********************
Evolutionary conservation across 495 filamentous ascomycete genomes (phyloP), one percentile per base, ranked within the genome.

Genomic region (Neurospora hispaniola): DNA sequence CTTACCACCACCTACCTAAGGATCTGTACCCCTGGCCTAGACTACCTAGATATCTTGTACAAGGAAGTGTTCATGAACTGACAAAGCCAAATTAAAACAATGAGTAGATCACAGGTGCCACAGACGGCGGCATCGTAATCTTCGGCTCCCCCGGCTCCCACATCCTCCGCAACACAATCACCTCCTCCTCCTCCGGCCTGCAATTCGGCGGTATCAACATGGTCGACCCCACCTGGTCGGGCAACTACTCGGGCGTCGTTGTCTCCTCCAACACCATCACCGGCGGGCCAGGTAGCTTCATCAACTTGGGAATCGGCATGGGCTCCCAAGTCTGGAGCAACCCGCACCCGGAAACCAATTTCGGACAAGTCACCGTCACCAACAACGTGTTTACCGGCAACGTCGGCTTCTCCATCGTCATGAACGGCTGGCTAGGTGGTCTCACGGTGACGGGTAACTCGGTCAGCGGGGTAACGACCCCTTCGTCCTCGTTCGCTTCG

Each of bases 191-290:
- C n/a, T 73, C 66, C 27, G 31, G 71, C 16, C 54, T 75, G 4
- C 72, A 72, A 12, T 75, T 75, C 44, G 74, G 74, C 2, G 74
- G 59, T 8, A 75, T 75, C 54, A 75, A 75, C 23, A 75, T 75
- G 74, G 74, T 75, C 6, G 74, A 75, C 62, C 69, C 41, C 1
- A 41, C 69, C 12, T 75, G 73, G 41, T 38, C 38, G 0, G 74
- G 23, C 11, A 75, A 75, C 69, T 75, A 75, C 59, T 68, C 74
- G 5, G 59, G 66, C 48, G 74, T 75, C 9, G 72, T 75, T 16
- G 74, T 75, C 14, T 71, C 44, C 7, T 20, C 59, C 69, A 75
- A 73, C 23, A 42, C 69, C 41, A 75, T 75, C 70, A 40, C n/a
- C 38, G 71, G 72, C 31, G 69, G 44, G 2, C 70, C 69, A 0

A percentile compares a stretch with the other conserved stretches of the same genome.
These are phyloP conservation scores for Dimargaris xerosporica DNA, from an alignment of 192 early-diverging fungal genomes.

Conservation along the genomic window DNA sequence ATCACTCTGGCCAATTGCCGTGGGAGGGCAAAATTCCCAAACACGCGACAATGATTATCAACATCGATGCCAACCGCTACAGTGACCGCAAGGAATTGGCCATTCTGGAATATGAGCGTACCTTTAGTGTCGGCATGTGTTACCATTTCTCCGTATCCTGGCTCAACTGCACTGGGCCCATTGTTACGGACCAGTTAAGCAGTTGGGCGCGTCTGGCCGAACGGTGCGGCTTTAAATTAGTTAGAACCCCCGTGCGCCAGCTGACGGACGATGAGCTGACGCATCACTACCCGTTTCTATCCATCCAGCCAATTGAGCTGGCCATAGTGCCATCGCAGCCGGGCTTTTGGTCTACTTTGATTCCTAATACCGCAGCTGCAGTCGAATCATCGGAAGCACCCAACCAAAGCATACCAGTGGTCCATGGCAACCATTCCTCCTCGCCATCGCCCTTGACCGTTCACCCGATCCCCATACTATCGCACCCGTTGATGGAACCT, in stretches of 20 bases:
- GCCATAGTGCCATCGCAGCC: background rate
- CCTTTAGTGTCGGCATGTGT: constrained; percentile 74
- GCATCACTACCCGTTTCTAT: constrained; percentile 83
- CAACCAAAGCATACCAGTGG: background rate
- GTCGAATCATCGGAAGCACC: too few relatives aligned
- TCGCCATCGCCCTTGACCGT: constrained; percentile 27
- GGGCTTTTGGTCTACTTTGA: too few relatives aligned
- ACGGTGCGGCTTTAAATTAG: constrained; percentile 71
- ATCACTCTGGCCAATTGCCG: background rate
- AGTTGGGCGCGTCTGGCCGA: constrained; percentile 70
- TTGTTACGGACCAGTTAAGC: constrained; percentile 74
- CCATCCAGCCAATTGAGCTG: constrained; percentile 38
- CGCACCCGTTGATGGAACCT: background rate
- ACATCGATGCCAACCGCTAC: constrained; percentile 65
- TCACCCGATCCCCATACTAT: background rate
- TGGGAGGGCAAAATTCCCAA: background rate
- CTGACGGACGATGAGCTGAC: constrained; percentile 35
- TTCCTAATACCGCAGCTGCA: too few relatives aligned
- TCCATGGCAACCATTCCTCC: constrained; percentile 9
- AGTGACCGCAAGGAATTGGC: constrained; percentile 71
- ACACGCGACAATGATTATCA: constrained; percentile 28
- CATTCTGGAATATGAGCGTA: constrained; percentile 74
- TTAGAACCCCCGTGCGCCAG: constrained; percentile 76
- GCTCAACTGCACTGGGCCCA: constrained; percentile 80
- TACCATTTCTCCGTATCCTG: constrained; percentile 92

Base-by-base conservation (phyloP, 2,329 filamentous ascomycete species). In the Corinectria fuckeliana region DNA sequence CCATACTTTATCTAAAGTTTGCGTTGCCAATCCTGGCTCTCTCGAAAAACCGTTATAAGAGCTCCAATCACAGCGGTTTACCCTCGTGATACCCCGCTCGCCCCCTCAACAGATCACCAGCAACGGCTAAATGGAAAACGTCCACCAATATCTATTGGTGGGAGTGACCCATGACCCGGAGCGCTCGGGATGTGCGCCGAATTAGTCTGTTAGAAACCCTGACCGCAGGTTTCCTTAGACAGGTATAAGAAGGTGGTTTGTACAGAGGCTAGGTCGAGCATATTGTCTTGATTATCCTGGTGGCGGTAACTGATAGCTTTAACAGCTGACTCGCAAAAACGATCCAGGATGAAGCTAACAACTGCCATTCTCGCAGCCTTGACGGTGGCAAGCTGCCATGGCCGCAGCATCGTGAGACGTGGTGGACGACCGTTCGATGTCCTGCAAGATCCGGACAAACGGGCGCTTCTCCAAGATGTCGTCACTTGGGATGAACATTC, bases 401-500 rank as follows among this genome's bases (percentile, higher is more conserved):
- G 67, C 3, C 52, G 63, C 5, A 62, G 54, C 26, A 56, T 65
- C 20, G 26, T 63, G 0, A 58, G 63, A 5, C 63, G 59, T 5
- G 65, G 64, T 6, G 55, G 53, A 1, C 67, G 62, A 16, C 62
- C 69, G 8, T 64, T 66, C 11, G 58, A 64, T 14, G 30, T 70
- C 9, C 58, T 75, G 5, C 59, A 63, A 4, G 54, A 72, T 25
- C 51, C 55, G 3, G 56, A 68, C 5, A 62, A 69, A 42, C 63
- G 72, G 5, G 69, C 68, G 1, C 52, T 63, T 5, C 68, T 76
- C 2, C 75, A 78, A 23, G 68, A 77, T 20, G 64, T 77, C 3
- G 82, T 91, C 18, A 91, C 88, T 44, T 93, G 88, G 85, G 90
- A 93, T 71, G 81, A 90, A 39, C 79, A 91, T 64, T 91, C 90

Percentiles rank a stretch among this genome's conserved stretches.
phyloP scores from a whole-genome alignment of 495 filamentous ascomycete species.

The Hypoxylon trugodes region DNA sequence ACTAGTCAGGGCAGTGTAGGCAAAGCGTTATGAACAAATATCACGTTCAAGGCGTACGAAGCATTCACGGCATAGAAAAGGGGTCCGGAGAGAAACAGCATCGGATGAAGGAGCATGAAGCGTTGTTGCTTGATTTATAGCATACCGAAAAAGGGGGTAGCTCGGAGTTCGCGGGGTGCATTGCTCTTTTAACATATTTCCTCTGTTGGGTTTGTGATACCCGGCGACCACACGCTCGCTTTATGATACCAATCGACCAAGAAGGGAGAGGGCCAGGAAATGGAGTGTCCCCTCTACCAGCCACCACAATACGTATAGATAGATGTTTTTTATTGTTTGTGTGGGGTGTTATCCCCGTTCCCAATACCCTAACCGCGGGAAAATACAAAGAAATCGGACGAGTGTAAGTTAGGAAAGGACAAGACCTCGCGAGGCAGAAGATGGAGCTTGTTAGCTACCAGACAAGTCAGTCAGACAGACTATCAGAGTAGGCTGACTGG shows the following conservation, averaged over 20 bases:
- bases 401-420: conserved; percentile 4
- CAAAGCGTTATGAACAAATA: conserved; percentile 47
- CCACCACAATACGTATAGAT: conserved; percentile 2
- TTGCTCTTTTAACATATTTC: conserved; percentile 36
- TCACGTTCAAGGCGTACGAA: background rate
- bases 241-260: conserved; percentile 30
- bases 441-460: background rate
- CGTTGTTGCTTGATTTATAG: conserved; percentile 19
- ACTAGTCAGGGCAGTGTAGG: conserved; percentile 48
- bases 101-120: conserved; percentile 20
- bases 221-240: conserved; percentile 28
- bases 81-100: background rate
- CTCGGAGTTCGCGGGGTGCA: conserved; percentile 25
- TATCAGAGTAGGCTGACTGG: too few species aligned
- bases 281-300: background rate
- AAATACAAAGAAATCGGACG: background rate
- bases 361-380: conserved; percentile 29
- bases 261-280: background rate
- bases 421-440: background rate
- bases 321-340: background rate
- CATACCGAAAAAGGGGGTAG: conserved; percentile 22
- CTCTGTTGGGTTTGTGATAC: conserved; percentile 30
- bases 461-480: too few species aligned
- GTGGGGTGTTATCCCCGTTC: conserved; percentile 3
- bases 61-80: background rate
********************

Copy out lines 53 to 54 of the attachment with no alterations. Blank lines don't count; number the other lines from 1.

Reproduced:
Percentiles rank a stretch among this genome's conserved stretches.
phyloP scores from a whole-genome alignment of 495 filamentous ascomycete species.